Mains Paper 2 : Indian Constitution - historical underpinnings, evolution, features, amendments, significant provisions and basic structure |
From UPSC perspective, the following things are important :
Prelims level : Art. 12 and Fundamental Rights
Mains level : Scope and ambit of Art. 12 of Indian Constitution
- The Delhi High Court has ruled that the United Nations is not a State under Article 12 of the Constitution of India and is not amenable to its jurisdiction under Article 226 of the Constitution.
Why such move?
- An Indian diplomat convicted by a US Federal Court and sentenced to imprisonment and two years of mandatory probation, was released and deported to India in May 2014.
- In his petition, he claimed that due process was not followed in his case.
- He had in November 2018, written a letter to the MEA seeking a grant of permission to initiate legal action against the UN under section 86 of Civil Procedure Code, 1908.
- The provision provides that a foreign State may be sued in any Court with the consent of the Central government.
- The Ministry replied that the consent of the Government of India is not required to initiate a legal suit against UN as it is not a foreign state and is only an Internal Organization.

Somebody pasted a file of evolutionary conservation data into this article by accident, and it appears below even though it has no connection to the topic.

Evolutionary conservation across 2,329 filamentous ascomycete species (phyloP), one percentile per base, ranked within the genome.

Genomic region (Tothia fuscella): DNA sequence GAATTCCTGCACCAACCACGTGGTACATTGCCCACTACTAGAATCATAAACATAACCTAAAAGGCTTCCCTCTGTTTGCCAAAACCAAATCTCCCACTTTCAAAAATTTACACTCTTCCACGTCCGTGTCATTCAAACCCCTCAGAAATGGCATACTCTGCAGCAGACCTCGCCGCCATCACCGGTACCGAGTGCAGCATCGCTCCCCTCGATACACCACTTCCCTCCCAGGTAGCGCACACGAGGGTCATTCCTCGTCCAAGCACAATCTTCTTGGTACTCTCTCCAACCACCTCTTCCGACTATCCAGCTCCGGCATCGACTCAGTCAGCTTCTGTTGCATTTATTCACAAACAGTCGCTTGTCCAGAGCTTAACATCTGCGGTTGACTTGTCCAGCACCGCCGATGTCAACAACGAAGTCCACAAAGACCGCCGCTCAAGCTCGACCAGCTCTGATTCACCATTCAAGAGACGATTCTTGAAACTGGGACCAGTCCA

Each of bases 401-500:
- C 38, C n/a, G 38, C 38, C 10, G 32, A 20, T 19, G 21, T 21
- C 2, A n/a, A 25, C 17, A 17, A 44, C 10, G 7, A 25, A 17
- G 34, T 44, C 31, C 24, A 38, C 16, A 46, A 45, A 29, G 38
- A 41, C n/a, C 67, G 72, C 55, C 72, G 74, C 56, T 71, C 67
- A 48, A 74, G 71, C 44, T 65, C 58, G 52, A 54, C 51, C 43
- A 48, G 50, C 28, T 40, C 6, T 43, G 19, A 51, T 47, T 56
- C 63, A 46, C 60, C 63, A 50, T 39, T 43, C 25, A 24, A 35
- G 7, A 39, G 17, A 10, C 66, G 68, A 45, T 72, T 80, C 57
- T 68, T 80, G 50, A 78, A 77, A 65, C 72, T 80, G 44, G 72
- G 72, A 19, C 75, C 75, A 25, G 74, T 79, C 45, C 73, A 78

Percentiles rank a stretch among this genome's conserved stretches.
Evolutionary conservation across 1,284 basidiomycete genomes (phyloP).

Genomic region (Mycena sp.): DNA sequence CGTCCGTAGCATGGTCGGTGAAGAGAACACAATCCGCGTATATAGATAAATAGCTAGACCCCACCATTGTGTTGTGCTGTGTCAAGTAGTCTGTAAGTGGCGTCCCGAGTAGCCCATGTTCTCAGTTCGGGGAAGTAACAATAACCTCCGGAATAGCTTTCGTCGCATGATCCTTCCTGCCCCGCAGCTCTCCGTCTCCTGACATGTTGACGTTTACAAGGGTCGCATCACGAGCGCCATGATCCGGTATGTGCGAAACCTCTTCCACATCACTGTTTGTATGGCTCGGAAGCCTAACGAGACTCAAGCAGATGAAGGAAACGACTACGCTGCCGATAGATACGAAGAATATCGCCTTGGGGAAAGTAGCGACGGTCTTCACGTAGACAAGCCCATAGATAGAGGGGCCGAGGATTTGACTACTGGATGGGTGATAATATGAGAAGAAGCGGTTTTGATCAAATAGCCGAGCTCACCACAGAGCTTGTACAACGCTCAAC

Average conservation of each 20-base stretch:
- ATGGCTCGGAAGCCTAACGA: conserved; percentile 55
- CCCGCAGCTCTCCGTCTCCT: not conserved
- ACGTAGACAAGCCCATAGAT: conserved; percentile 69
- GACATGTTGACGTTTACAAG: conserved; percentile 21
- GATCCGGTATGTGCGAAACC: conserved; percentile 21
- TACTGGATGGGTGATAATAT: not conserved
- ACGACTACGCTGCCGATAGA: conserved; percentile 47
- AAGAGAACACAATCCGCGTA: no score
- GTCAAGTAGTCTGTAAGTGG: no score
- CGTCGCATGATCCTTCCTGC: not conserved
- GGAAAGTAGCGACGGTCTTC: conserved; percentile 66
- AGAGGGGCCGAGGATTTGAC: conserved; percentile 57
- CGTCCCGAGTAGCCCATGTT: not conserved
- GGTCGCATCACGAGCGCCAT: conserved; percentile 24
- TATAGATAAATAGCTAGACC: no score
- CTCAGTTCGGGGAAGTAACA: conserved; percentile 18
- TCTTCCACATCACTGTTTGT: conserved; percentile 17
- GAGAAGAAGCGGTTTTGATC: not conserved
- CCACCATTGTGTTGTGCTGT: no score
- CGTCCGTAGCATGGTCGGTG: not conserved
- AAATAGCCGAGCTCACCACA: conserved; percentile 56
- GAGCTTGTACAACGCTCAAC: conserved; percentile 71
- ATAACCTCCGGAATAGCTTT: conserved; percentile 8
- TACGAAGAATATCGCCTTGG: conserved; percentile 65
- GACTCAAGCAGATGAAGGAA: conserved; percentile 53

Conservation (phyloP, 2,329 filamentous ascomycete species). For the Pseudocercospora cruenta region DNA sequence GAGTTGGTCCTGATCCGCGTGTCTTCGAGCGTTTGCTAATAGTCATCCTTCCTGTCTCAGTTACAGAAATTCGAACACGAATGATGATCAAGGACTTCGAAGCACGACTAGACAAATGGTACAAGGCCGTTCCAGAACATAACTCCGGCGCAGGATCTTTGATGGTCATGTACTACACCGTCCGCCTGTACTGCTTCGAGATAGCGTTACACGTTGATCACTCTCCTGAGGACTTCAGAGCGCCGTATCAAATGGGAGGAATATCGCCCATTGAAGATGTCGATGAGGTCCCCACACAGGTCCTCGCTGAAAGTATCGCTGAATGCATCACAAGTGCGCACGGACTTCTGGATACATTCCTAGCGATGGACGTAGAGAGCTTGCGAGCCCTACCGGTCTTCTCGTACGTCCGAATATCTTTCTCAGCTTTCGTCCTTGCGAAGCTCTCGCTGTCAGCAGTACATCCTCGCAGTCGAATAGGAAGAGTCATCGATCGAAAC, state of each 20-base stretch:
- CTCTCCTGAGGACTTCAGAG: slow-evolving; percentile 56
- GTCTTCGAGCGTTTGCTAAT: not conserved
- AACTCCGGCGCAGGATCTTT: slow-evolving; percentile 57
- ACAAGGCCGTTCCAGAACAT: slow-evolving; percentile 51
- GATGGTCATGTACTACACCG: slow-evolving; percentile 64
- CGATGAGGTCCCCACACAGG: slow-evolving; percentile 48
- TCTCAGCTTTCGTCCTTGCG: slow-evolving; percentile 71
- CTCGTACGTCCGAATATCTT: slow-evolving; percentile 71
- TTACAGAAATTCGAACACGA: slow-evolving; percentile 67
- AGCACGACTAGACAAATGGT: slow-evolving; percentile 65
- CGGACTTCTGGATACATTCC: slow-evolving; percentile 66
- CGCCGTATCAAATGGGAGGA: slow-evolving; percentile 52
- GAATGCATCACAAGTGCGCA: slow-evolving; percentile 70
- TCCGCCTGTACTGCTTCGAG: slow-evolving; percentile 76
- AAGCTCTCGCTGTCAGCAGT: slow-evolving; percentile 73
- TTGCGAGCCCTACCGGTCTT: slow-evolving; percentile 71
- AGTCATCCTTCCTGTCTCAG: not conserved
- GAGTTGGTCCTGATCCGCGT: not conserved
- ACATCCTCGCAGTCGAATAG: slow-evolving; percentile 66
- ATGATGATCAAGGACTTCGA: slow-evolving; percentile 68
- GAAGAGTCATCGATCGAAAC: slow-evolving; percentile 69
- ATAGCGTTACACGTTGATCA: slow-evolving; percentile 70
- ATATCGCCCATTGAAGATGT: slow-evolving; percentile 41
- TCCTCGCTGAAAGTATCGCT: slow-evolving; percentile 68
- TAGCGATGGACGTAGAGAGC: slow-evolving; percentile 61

Legal immunity to UN and its officials
- UN and its officials enjoy immunity under the United Nations (Privileges and Immunities) Act, 1947.
- It also said as per Section 2 of Article II of the Schedule of Act, 1947, UNO has immunity from every form of legal process except in any particular case it has expressly waived its immunity.
Article 12 of Indian Constitution
- Most of the Fundamental rights provided to the citizens are claimed against the State and its instrumentalities and not against the private bodies.
- 13(2) bars the ‘state’ from making any ‘law’ infringing a Fundamental Right.
- 12 clarifies that the term ‘state’ occurring in Art. 13(2), or any other provision concerning Fundamental Rights, has an expansive meaning.
- According to Article 12, the term ‘State’ includes:
- The Government and Parliament of India: the term “State” includes Government of India (Union Executive) and the Parliament of India (Union Legislature)
- The Government and the Legislature of a State i.e., the State Executive and the legislature of each state.
- All local authorities; and
- Other authorities within the territory of India; or under the control of the Central Government.
- The term ‘other authorities’ in Article 12 has nowhere been defined.
- What about Judiciary?
- The Judiciary does not have a specific mention in Article 12.
- However, the school of thought is that since the judiciary has the power to make and enforce laws, it should be considered to be a State.
- However, since an erroneous judgement may cause the violation of the fundamental rights of a citizen, unreasonable decisions of the Courts are subjected to the tests of Article 14 of the Constitution.